his linkedin resume shows he was at C&K only a few months, but as partner after a stint on senate staff.  former dc circuit clerk and...gibson dunn associate. 

Eye4Valu

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Re: FNMA and FMCC preferreds. In search of the elusive 10 bagger.
« Reply #9556 on: March 13, 2018, 09:09:41 PM »
May be irrelevant to the situation, but didn't know this.

https://www.usnews.com/news/business/articles/2018-03-08/what-swamp-lobbyists-get-ethics-waivers-to-work-for-trump:

"Brian Callahan, the top lawyer at Treasury, was granted a waiver concerning issues involving his former position as general counsel at Cooper and Kirk PLLC. The law firm represents Fairholme Funds, which recently filed a lawsuit against the Treasury Department and the Fair Housing Finance Agency.

McGahn's waiver allows Callahan to participate in discussions about policy decisions pertaining to housing finance reform, even though "some of these discussions could at some point touch upon issues that might impact the litigation."

http://www.govexec.com/oversight/2017/06/newly-released-agency-ethics-waivers-leave-much-unanswered/138528/

"Brian Callahan, whom Trump named as deputy general counsel at the Treasury Department, won a letter from Treasury’s designated agency ethics official, Rochelle Granat, saying, “This memorandum documents that I have granted you a limited authorization pursuant to the Standards of Ethical Conduct for Employees of the Executive Branch (Standards) to allow you to participate fully in policy matters related to housing finance reform even if an issue arises that might impact pending litigation in which your former employer, Cooper & Kirk PLLC, represents one of several plaintiffs. Notwithstanding this limited authorization, you have elected to refrain from any participation in the management of the litigation, including any communication with your former employer concerning this matter.”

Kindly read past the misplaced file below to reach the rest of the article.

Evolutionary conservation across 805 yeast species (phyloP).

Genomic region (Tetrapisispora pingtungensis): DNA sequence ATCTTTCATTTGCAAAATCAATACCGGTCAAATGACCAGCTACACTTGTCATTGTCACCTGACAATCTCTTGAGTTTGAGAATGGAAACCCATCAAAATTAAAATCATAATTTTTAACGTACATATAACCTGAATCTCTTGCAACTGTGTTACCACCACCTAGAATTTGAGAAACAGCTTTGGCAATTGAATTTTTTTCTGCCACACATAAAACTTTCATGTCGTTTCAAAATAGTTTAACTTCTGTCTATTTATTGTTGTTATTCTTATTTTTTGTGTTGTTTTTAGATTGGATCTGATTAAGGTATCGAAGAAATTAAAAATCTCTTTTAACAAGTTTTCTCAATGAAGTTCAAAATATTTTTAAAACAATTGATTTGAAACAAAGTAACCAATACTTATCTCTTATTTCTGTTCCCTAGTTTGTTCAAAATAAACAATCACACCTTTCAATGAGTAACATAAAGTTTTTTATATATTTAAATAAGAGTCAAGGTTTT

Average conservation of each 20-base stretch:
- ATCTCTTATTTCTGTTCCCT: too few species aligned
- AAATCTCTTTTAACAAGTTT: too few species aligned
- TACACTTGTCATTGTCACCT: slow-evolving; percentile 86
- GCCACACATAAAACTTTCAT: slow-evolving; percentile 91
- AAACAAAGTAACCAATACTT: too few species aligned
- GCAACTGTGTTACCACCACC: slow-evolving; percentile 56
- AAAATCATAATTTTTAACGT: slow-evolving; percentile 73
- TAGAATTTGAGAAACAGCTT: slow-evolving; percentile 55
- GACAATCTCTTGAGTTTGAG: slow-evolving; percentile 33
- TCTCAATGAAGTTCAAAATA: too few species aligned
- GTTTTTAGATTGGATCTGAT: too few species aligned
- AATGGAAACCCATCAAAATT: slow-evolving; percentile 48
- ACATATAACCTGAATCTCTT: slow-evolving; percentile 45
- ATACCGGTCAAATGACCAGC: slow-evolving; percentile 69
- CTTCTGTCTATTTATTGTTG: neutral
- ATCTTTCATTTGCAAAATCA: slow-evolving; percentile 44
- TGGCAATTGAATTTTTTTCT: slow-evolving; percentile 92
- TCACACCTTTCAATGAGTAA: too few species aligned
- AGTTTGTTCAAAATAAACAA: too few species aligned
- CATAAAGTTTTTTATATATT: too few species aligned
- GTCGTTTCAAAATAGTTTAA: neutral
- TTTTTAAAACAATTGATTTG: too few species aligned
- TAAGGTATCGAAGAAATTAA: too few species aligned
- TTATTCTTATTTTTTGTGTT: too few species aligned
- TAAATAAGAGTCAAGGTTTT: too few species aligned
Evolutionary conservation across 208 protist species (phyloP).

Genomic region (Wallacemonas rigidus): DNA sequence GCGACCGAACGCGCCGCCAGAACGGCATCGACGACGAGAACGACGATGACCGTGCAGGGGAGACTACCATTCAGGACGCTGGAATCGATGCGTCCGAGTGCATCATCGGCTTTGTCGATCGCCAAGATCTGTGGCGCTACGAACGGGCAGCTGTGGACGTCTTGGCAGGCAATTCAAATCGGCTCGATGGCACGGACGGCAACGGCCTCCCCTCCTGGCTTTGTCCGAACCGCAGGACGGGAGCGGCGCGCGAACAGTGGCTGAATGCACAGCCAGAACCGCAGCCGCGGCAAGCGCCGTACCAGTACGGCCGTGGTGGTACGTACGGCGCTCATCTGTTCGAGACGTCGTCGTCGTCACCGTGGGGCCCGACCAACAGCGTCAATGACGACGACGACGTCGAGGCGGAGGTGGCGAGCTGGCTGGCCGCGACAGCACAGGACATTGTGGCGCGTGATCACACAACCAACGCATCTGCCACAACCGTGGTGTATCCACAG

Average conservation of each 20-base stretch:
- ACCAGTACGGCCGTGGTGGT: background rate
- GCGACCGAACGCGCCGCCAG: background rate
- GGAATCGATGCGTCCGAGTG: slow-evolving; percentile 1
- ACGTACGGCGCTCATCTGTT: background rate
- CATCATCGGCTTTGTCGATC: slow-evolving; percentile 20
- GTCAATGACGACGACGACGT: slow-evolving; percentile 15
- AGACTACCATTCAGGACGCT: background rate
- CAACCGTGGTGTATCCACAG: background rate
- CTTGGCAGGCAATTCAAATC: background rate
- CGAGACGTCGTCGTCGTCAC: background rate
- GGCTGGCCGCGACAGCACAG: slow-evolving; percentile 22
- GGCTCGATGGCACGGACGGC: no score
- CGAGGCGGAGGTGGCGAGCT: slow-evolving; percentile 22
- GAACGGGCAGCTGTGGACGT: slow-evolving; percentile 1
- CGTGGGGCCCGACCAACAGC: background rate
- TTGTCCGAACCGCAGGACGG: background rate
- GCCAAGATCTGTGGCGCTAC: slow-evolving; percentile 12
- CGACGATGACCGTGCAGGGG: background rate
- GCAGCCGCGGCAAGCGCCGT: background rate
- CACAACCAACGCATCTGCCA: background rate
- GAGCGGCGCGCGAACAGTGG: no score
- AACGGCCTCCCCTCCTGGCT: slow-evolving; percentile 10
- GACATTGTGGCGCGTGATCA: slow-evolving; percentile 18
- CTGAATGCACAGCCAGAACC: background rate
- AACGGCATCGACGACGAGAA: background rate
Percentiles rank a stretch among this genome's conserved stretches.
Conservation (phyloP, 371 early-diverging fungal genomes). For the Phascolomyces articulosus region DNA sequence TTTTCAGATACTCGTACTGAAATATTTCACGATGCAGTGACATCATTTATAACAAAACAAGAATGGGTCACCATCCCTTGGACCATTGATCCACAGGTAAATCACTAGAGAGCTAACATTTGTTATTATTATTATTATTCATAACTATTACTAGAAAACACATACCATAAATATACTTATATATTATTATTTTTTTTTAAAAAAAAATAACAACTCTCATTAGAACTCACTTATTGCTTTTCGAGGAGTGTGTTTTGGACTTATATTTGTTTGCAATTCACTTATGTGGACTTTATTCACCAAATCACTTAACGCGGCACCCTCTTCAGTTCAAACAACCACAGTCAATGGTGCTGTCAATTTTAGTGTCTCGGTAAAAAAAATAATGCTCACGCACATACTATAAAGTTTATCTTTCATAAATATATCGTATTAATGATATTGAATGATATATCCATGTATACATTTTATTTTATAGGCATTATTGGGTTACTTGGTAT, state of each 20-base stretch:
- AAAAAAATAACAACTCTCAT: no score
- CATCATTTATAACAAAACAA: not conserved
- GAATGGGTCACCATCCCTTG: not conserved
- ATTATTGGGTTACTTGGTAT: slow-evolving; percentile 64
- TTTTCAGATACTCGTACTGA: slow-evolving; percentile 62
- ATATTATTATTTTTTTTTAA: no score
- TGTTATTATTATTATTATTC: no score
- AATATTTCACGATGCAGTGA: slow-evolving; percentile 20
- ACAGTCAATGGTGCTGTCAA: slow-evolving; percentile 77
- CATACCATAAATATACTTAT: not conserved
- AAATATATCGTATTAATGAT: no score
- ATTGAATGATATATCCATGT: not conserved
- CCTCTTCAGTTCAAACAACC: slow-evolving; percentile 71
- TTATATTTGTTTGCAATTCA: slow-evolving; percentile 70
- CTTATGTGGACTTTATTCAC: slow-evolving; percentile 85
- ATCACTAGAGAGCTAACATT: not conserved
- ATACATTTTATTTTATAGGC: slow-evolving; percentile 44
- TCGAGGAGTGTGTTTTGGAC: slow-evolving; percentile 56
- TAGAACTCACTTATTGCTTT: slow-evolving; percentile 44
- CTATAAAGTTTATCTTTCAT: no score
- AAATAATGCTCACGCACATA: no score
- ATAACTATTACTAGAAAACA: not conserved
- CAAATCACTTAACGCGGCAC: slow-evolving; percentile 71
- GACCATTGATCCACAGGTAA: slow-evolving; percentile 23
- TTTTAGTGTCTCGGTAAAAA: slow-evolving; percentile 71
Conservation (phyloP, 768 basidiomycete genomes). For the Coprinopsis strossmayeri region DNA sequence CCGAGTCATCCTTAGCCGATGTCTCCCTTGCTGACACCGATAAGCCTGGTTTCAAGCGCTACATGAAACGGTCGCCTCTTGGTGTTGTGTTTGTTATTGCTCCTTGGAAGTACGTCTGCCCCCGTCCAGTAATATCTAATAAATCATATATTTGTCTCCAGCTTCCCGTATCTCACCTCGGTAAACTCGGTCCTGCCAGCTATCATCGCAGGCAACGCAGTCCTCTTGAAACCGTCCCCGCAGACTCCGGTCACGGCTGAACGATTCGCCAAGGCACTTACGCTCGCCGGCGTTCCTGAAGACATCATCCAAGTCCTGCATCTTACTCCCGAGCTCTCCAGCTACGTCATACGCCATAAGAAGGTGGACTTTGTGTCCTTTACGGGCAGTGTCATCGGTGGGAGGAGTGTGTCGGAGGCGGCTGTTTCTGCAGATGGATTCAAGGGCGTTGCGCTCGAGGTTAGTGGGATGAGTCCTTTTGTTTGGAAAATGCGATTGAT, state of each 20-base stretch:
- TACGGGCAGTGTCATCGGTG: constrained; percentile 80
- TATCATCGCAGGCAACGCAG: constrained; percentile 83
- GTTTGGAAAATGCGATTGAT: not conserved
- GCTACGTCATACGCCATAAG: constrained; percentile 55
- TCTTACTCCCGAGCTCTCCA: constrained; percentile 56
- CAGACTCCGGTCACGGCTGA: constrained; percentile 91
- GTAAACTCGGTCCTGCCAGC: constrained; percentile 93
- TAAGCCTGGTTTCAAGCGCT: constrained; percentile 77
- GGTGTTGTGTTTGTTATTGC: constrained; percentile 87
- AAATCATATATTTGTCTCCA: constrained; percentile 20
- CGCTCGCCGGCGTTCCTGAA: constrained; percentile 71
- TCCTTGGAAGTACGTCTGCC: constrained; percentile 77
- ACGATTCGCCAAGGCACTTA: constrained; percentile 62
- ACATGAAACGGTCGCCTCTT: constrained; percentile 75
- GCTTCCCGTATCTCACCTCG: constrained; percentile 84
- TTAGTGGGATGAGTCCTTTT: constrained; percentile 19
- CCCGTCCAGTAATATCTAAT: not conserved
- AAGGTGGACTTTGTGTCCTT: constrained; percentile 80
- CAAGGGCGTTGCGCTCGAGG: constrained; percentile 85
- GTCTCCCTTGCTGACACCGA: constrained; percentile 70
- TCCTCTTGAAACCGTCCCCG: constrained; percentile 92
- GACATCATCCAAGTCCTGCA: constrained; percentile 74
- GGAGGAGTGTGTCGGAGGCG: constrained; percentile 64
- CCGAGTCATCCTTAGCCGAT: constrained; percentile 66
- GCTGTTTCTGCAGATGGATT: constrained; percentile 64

his linkedin resume shows he was at C&K only a few months, but as partner after a stint on senate staff.  former dc circuit clerk and...gibson dunn associate.

Conflicted and connected.
 

orthopa

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Re: FNMA and FMCC preferreds. In search of the elusive 10 bagger.
« Reply #9557 on: March 14, 2018, 06:29:08 AM »
This looks to be relevant

http://www.businessinsider.com/ken-moelis-million-dollar-coin-flip-with-donald-trump-2017-7